Sami Pajari and Enni Mälkönen’s first rally outside of Europe resulted in fifth place in the WRC2 class at the WRC season finale at Rally Japan. This was the fourth outing for the Finns at the helm of the Toksport WRT owned Skoda Fabia Rally2 Evo, previous events being Sardinia, Finland and Spain. Pajari and Mälkönen now have experience of the car in a wide variety of surfaces and conditions, which is vital for success in the upcoming battle for the WRC2 championship in 2023.
The Japanese round of the World Rally Championship was speculated in advance to be a difficult rally, but few could have predicted just how eventful it became. Pajari opened the event with an excellent performance on the spectator special stage on Thursday and shared the fastest time with fellow Finn Emil Lindholm.
– “Now that was challenging! The feeling is good, however, and I can’t wait for tomorrow,” Pajari bubbled with excitement after the special stage.
Drama was at display on Friday from the morning onwards: Already the first special stage saw a retirement-worthy off by Poland’s Kajeta Kajetanowicz, who was fighting for the WRC2 championship, and only a short distance further, Spain’s Dani Sordo’s Hyundai was in high flames in the middle of the road. Even the following special stage had to be canceled, as the competitors could now get past the intensive fire for a long while. Later also the fourth special stage of the event had to be canceled in the aftermath of Craig Breen’s crash.
After the mid-day service, the same three special stages were on the itinerary again, except that the first one was shortened due to a burnt car at the end and the last one was canceled again due to broken safety barriers. After the eventful day, the Pajari and Mälkönen found themselves leading the WRC2 class.
– “After the peculiar morning, we were able to run at least some stages in a more normal way. The pace has been good, although our main goal is to gain experience. All in all, it was a decent day for us. Our expectations were not that high, which makes the lead a bit surprising. No complaining though”, seemingly relieved Pajari laughed back at the service.
The damp Saturday morning was a bit more difficult for Pajari and come the mid-day service, he had dropped to third while Emil Lindholm had claimed the top spot in the class.
– ”I took it much more carefully now and wanted to avoid mistakes. Frankly, the whole morning was quite difficult, it was damp in so many places and perhaps our choice of tires was not quite right,” Pajari summed up his challenging morning.
After the equally difficult afternoon loop of the stages, Pajari and Mälkönen arrived in the overnight break with a 47 seconds of a gap to the leader Lindholm, but held the second place due to another Finn, Teemu Suninen, having received a time penalty of 50 seconds and dropping from second to fourth. Between the Finns, in third place, was another Hyundai driver, Grégoire Munster, who was also making a big push to catch Pajari and at the end of Saturday had already closed the gap down to 13 seconds.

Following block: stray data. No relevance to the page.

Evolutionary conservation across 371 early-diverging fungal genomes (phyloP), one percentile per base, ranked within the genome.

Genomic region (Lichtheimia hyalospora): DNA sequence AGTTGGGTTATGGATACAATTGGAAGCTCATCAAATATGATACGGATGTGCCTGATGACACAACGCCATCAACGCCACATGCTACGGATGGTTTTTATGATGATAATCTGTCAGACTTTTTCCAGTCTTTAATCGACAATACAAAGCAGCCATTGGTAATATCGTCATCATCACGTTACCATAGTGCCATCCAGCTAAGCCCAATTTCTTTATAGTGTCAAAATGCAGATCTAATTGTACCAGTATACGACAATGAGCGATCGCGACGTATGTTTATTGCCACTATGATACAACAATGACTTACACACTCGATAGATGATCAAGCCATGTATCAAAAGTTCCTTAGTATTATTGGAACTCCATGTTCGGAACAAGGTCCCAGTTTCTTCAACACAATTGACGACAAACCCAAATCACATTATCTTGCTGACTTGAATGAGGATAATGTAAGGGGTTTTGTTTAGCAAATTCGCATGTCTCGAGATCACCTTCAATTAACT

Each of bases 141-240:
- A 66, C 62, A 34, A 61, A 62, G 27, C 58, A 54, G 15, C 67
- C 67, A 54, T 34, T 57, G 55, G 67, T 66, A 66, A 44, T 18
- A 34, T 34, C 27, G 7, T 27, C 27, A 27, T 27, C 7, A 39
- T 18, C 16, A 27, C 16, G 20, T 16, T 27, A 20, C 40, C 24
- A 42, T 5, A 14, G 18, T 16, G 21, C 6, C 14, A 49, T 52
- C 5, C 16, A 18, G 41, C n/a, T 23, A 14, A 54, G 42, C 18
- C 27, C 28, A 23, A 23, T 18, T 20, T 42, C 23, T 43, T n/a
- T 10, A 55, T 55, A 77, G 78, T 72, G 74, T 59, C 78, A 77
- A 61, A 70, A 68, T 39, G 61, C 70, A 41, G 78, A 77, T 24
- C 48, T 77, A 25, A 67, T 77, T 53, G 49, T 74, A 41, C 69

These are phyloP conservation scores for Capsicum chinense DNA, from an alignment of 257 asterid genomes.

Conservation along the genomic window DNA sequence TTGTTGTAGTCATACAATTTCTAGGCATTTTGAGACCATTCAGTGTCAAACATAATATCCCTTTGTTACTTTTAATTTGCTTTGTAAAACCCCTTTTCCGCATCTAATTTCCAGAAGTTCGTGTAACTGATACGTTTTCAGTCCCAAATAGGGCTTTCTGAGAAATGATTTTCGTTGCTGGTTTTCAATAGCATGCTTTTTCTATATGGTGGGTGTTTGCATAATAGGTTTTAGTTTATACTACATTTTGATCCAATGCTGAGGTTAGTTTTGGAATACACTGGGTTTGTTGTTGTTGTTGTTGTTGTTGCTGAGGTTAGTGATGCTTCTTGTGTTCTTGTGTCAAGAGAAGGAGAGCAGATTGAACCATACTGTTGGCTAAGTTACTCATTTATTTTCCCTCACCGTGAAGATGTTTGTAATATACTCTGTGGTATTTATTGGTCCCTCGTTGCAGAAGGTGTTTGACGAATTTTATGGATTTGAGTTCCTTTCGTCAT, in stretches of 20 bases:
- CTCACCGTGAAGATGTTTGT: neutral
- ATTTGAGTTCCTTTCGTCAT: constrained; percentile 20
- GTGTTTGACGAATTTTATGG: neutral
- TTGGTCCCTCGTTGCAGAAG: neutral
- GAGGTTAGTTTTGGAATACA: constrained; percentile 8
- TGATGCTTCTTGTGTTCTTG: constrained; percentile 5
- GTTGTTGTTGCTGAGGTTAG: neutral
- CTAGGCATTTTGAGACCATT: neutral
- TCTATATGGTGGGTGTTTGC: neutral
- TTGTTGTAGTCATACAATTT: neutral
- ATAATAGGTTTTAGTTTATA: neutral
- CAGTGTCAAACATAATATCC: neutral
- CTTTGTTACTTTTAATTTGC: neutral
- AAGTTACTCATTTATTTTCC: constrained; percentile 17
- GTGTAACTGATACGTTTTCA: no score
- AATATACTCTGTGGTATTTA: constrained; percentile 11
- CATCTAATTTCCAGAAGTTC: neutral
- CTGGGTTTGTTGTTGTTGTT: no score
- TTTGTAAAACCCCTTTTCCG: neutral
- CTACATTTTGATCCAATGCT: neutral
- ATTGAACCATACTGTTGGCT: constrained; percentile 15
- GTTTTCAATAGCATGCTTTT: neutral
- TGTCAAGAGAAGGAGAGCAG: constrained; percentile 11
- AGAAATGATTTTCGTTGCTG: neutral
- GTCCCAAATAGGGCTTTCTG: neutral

Pajari and Mälkönen’s Sunday saw an excellent start: the pair claimed two consecutive stage wins and a second fastest time for the third run of the day. This performance narrowed down the gap to the leading Lindholm to less than half a minute. Meanwhile the two Hyundai drivers behind them, Grégoire Munster and Teemu Suninen, seemed to be focusing more on the fight for the third.
However, more Japanese surprises were still on the way. After much speculation, the final two special stages were run in full rain conditions and the tire choices made much earlier in the morning stole the leading role. Both Lindholm and Pajari, who were driving at the top positions, were now at the center of the drama and their time advantages to others were flowing away with the rain.
The hero’s role was claimed by Munster, who went on to win both the final special stages and in the process claimed the class victory from Lindholm. Suninen too passed Lindholm, leaving him third. Third, however, was still high enough for Emil Lindholm and Reeta Hämäläinen to secure their WRC2 champions’ crowns.
Another outstanding performance in the rain was demonstrated by the former F1 driver and current Japanese Rally Champion Heikki Kovalainen, who mastered the slippery asphalt and passed Pajari to fourth. Thus Pajari and Mälkönen were to contend for fifth place in the memorable and eventful Rally Japan.
– “Our main goal was to reach the finish line and avoid problems. We are once again richer in experience for next season and that is the main thing for sure. Big thanks to the team, supporters and background troops for this opportunity”, summed up Pajari after completing the last treacherous special stage.
Final Classifications Rally Japan – WRC2
1. Grégoire Munster (LU) 2:51:43.1
2. Teemu Suninen (FIN) +21.6
3. Emil Lindholm (FIN) +34.8
4. Heikki Kovalainen (FIN) +1:09.0
5. Sami Pajari & Enni Mälkönen (FIN) +1:10.0
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Words: Sami Pajari Media